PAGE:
Phys. But this is rather different. The extension of the rod is determined by the positions taken up by the molecules under the forces to which they are subjected; and there might be a response to the gravitational force which all kinds of matter would share. This could scarcely be regarded as a defect; and our so-called rigid rod would not be free from it any more than any other kind of matter.

Rel. True; but what do you expect to obtain by correcting the measures? You correct measures, when they are untrue to standard. Thus you correct the readings of a hydrogen-thermometer to obtain the readings of a perfect gas-thermometer, because the hydrogen molecules have finite size, and exert special attractions on one another, and you prefer to take as standard an ideal gas with infinitely small molecules. But in the present case, what is the standard you are aiming at when you propose to correct measures made with the rigid rod?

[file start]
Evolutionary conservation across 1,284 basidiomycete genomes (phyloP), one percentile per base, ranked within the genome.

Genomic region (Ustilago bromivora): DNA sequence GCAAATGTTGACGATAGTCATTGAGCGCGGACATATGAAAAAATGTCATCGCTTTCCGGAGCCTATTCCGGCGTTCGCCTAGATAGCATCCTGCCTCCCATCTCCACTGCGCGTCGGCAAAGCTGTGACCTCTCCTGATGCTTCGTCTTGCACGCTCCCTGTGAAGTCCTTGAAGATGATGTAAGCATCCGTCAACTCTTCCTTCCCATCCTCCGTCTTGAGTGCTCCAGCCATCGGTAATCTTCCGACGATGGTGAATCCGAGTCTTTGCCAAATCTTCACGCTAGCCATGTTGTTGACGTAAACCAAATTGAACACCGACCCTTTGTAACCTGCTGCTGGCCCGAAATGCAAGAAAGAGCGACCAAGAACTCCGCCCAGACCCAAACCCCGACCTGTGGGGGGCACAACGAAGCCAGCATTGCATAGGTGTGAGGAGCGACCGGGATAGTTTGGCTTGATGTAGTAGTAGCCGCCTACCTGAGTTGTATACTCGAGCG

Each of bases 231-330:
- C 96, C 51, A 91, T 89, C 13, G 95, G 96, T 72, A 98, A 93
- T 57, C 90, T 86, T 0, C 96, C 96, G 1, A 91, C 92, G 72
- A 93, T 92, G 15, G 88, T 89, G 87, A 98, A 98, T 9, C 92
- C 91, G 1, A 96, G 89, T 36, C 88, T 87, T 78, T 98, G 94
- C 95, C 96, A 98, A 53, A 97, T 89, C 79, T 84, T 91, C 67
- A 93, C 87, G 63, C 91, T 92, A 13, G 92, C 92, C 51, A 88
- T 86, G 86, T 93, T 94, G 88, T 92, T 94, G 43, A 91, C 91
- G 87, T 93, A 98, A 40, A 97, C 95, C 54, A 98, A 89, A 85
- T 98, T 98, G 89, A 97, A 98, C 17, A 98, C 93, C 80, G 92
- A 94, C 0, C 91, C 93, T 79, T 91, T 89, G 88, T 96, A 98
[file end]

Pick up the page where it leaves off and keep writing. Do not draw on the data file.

Phys. I see the difficulty. I have no knowledge of space apart from my measures, and I have no better standard than the rigid rod. So it is difficult to see what the corrected measures would mean. And yet it would seem to me more natural to suppose that the failure of the proposition was due to the measures going wrong rather than to an alteration in the character of space.